If you haven’t already heard, Southwest Airlines is having a huge sale on late summer, early fall travel! You have to travel between August 23 and December 14 if you’re flying domestic, and the sale ends this Thursday.
Just by a quick look, I could travel to Las Vegas between August and December for as low as $49 one way – ummm, delayed honeymoon maybe? 🙂
Even though late August is technically late summer, there are still a ton of ways to still save this year on peak summer travel.
Avoid Baggage Fees
Let’s face it: almost every major airline now charges for bags. Love it or hate it (who am I kidding, I absolutely hate it!), for many carriers this is a fact of life… and we have to find a way to avoid it.
There are actually two ways to avoid baggage fees: fly Southwest, which allows you two check 2 bags for free. Pretty handy they’re also having their flight sale now, too, huh? (I swear this isn’t a promotional post for Southwest!)
The other way is to pack everything you need for your vacation in 2 carry-on bags. First, look up the dimensions of permitted carry-on bags at some of these airlines:
Or on your airline of choice. Basically, you want to make sure your bag is approved as a carry-on by your airline, i.e. that it fits either under or above your seat. Once you’ve found an appropriate bag, pack wisely to ensure almost everything fits into your carry-on.
You are also allowed one “personal item” carry-on, like a purse or laptop bag. If I’m not carrying my laptop, I’ve been known to put clothes or toiletries into this bag to free up extra room in a my (slightly bigger) carry-on.
Yes, this means you won’t be able to bring your full-sized shampoo or extra pairs of shoes. This is why you might want to invest in stylish yet comfortable shoes (I really like my Sketchers’ knock-off Toms, known as “Bobs”) that can do double duty walking around and looking nice for a night out. However, it’s worth it to not have to pay $35 or more just to check a bag!
Eat Like a Local
If traveling internationally, it’s easier to eat like a local and avoid chain restaurants. Basically, just avoid anything you’ve ever seen in the US (or where ever you’re from). However, what if you’re traveling domestically?
One of the best recommendations I can give as an extensive domestic traveler is: be adventurous. The last time I visited Denver, a local friend recommended I try this amazing, cheap sushi place. When I drove around for the second time, trying to find the hole-in-the-wall joint, I initially didn’t want to pull over. The place looked empty and run down… and closed.
However, I said “yolo” and walked in to discover a completely hidden gem in downtown Denver. It was delicious sushi, affordable and fresh (as fresh as it could be in Denver, at least), and yeah, it looked dilapidated from the outside, but it was fine on the inside.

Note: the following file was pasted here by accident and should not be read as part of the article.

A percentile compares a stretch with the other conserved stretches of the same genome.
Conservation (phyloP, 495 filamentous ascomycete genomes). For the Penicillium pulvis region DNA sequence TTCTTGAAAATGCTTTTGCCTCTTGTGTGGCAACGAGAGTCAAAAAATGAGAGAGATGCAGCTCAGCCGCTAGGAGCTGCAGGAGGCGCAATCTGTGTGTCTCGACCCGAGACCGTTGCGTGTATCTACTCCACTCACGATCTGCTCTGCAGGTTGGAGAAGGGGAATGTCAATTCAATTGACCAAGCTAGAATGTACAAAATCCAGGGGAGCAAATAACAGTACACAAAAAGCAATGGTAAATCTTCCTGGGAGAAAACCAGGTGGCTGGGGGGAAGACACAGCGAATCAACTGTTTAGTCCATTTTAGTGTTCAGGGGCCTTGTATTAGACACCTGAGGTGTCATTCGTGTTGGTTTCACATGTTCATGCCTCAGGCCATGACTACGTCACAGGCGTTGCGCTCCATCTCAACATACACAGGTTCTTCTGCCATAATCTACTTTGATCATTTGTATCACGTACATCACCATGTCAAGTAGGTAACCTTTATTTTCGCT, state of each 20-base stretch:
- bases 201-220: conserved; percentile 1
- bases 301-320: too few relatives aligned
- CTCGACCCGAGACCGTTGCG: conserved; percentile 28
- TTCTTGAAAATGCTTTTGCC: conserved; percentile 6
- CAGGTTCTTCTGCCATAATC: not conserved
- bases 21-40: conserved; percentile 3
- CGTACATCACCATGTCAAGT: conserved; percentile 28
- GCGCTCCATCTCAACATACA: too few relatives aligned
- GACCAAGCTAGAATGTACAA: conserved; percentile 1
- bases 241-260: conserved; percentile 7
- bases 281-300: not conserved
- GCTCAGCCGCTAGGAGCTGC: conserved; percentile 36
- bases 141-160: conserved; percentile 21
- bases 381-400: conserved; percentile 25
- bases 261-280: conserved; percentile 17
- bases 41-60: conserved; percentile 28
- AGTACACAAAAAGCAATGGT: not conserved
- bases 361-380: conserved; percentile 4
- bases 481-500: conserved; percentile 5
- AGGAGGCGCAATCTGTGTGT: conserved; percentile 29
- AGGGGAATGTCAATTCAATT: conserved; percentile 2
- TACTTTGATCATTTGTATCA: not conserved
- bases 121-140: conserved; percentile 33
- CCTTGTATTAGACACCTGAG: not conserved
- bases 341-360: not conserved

If you don’t have local friends to ask for recommendations, go on Yelp. Yelp can get a bad reputation for being full of complainers, but on Yelp message boards, you can find people who genuinely want to help. Just log on, click on “Talk” (Yelp message boards) and choose a relevant board (Food). Let people know when you’ll be visiting and the type of food you want to try (if you have a preference), then wait for people to respond.
In addition, you can also view what people are talking about to discover places you wouldn’t have thought of – all free knowledge, directly from locals.
Do Some Research Ahead of Time
Honestly, I’m not going to tell you to travel to unpopular summer destinations (Phoenix, where it was 115 this past weekend, anyone?), and I’m not going to tell you to travel during the low season.
It’s awesome if you can do that. But sometimes you have kids or family or responsibilities, and you have to go to Disneyland during the summer. Or you have to go San Diego for a family reunion and the dates are non-negotiable. It’s going to be expensive and you have to know that.
However, do your research ahead of time. Can you get tickets to Disneyland or some show you want to see cheaper? Can you buy them with a veteran or AAA discount card? How about food – are there cheaper places to eat outside of the area? Can you split an Airbnb rental with family?
Try to do this research at least 2 months ahead of time to give yourself enough time to lock in cheaper rates. Trust me: you typically won’t do well booking a hotel one week before your vacation. While you might still pay a lot, at least you’ll be able to prepare and save for the expense.
As of right now, I’m trying to plan an affordable yet super fun Las Vegas adventure, since for me and my husband, round trip for 2 people would only cost $200. We’ll see if everything can work out in terms of hotels, but it’s a good start!
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What are your vacation plans this year?